Petrarch, Against a Man Who Slandered Italy (15):
But what will our detractor do? I know. He will praise the taverns of Gaul – quite fine praise for a teetotaler. I recently went by and saw them entirely wrecked and deserted. He will praise the peace of his fatherland, which I for my part have seen disturbed and anything but peaceful. “But the change there is not as great as in Rome.” Who does not know this and also know the reason for it? The ruin of insignificant things cannot be great, and the people of Gaul are spared this fear. Nothing can fall from the heights if it forever lies in the dirt. Rome therefore fell from on high, but Avignon will never fall. Where could it fall from, or how would it suffer any loss, when it is already nothing?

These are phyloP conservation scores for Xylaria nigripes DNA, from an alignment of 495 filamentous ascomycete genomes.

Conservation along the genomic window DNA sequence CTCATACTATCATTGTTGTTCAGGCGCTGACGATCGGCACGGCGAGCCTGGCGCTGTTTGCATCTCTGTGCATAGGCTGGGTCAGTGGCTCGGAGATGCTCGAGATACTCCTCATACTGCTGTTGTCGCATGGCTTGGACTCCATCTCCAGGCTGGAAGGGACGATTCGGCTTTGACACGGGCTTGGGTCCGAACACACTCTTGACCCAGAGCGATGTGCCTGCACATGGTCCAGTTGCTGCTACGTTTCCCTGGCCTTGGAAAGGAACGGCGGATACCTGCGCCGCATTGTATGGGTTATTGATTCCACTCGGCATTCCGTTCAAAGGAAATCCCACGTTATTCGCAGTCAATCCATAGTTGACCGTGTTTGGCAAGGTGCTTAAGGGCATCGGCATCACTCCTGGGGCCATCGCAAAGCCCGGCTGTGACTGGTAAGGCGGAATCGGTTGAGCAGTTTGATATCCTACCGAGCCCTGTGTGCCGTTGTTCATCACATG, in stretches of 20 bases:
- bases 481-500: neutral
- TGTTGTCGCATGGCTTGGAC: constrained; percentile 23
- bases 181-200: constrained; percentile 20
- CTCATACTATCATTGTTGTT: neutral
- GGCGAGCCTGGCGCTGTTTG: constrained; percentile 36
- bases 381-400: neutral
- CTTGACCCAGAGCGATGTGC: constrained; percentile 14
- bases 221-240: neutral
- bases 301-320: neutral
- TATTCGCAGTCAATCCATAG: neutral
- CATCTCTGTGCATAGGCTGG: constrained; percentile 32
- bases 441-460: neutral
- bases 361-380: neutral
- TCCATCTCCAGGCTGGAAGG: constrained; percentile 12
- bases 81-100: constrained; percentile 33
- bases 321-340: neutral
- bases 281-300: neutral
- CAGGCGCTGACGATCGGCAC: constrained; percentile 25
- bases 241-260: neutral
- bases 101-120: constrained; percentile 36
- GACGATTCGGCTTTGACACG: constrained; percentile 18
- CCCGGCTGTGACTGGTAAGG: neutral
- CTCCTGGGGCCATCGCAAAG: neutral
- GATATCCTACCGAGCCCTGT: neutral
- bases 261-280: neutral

Sed quid aget? Scio. Laudabit Gallie tabernas – pulcra laus sobrii hominis -, quas ego tamen illac nuper transiens et eversas vidi et desertas. Laudabit patrie quietem, quam profecto turbidam inquietamque prospexi. Sed non est ibi mutatio, quanta est Rome. Quis hanc rem reique causam non videt? Minutarum rerum ruina magna esse non potest, procul absunt ab hoc metu: nunquam cadet ex alto, qui in imo iacet. Roma igitur ex alto cecidit, non cadet Avinio. Unde enim caderet, aut quomodo decresceret, que est nichil?